Document Type

Book Chapter

Rights

This item is available under a Creative Commons License for non-commercial use only

Publication Details

Clonan, T., (2007) 'Civil Control Of The Military And Police In Ireland: The Armed Forces', in TASC Audit Ireland, 2007: Power To The People? Assessing Democracy in Ireland, Dublin: TASC.

Abstract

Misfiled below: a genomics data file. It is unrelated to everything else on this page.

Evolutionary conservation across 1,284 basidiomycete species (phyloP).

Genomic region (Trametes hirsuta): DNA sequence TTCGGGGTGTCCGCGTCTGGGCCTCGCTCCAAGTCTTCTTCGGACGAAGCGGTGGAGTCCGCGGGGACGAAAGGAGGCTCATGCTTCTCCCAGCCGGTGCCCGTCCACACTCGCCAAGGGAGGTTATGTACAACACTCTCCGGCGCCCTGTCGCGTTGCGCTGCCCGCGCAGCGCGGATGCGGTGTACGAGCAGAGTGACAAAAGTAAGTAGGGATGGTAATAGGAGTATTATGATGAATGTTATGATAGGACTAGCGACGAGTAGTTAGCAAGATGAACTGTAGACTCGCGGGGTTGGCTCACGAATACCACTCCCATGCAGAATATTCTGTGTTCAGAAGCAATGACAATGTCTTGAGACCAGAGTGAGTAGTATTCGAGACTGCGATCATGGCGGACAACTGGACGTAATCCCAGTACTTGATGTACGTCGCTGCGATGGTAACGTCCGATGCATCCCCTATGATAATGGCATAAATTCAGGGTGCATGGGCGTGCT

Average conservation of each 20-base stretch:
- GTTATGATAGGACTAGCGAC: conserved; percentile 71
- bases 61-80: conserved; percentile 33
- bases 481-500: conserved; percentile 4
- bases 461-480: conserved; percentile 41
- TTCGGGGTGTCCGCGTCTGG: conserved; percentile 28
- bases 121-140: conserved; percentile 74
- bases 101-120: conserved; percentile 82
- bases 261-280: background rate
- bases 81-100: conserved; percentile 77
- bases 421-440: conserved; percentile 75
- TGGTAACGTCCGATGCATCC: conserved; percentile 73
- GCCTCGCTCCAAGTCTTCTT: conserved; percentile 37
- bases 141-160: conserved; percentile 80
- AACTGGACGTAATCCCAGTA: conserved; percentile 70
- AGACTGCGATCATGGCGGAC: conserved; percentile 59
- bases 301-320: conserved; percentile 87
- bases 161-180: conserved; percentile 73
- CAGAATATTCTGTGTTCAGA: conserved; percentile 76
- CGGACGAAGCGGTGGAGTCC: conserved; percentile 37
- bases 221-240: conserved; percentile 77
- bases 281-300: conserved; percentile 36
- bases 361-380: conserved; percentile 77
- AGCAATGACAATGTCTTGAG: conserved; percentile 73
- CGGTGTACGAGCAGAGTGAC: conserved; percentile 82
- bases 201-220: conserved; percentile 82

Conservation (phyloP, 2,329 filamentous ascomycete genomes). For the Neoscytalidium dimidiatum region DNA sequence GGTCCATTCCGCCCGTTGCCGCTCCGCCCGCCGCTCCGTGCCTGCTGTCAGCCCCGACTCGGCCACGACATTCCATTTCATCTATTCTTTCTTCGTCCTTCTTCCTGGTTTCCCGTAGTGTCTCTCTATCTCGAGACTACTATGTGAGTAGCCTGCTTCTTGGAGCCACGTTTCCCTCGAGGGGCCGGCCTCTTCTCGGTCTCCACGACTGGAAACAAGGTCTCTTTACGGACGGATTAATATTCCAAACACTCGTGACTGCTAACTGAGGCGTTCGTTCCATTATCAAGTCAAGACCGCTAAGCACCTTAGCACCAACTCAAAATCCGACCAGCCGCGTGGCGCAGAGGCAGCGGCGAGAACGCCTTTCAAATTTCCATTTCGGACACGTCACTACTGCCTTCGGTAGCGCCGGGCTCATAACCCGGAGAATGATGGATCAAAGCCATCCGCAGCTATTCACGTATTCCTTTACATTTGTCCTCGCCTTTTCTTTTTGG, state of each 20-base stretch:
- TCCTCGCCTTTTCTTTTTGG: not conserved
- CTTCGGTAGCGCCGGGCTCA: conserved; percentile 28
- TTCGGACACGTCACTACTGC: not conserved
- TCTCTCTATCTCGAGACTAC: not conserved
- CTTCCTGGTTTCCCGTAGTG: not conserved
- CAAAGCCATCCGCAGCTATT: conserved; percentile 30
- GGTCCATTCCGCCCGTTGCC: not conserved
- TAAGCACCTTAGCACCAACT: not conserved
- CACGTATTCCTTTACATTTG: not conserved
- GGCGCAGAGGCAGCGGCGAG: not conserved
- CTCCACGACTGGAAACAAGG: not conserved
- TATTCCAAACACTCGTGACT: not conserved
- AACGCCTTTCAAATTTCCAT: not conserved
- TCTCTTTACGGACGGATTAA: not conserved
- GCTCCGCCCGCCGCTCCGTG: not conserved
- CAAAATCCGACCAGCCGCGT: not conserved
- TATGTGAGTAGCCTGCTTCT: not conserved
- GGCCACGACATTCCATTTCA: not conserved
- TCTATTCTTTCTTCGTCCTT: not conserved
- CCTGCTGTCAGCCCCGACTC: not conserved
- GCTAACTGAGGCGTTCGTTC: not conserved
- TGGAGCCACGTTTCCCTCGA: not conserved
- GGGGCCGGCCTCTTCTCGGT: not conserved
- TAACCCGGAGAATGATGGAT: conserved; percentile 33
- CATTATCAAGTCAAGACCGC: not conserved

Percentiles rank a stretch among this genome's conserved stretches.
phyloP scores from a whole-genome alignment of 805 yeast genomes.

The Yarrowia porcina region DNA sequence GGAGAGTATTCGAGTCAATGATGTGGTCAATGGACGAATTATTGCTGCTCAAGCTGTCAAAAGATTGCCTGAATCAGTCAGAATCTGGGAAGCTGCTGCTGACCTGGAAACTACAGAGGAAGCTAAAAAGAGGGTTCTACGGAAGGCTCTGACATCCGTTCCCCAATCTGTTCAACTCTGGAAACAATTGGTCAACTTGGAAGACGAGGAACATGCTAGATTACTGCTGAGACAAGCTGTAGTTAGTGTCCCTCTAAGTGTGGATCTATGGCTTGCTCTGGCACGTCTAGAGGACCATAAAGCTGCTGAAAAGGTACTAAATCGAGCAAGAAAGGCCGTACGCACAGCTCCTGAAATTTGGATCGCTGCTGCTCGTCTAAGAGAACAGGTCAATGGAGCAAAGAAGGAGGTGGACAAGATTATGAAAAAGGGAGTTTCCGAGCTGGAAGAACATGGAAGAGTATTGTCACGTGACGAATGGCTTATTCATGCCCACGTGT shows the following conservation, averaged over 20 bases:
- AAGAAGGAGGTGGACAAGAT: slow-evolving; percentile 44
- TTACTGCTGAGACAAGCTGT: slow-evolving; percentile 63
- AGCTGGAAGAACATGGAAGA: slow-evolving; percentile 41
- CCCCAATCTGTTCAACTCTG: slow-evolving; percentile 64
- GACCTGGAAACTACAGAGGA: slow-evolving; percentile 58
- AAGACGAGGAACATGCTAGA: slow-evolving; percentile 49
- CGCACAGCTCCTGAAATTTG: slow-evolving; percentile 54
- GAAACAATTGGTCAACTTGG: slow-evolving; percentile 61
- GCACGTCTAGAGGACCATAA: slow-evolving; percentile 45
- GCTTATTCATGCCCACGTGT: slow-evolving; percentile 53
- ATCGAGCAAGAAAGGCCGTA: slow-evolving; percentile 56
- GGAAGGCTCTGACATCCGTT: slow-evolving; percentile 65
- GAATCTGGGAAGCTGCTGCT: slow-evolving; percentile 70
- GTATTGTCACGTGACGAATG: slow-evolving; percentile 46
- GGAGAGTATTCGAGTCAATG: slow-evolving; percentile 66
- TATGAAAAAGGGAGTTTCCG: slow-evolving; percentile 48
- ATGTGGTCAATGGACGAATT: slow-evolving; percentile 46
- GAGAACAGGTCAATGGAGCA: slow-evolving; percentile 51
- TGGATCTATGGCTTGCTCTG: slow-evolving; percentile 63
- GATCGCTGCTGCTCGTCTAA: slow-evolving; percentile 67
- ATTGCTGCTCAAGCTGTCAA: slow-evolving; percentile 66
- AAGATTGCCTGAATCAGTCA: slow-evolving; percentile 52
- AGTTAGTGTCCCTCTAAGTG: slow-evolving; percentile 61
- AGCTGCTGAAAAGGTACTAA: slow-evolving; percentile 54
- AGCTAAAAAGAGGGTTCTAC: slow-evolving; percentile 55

Independence and Civil War: Origins of Irish Defence Forces The Irish armed forces, known as the Permanent Defence Forces (PDF) or ‘Oglaigh na hEireann’ number approximately 10,000 personnel across the Naval Service, Army and Air Corps. The Defence Forces in Ireland play an active role domestically in ‘Aid to the Civil Power’ Operations or ATCP Ops with the Irish police force, An Garda Siochana. The Defence Forces are also active internationally in UN peacekeeping and peace enforcement operations in Europe, Asia, Africa and the Middle East. As an organisation, the Irish Defence Forces is a direct descendant of the Irish Free State Army - initially formed in 1922 following the Irish War of Independence from Britain. From the inception of the Free State Army until 1954, the Irish armed forces were legislated for under the 1923 ‘Temporary Provisions Act’. This act was repealed by the Defence Act of 1954. Subsequently, the Irish Defence Forces are legislatively regulated by the Defence Acts 1954 – 1998. Throughout the turbulent years of the Irish Civil War and throughout the 1920’s, the Irish Free State Army operated under the constitutional authority provided for it under the auspices of the Irish Free State Constitution of 1922. This constitutional authority in tandem with the Temporary Provisions Act of 1923 enshrined in law the formal subordination of the Irish military to the civil authorities and the Irish houses of parliament known as the Oireachtas. Throughout the fraught period of the Civil War and subsequent war years of World War Two – known in Ireland as ‘the Emergency’ – the Irish armed forces and the Irish military authorities remained loyal to and subject to the direction and control of their civilian masters of whatever political persuasion. Over time, serving members of the Irish armed forces came to be regarded both internally within the organisation and externally in the public service generally as ‘non-political servants of the State’. Unlike some of our neighbouring EU states, the Defence Forces in Ireland are traditionally associated with compliance to the law and conformity to the twin concepts of accountability and subordination to the civil authorities. Throughout the lifetime of the Irish Republic to date, the Irish military have not been associated with independent military, political or lobbying activities. Nor have they ever been associated with any unilateral show of force, coercion or negative engagement in the democratic process.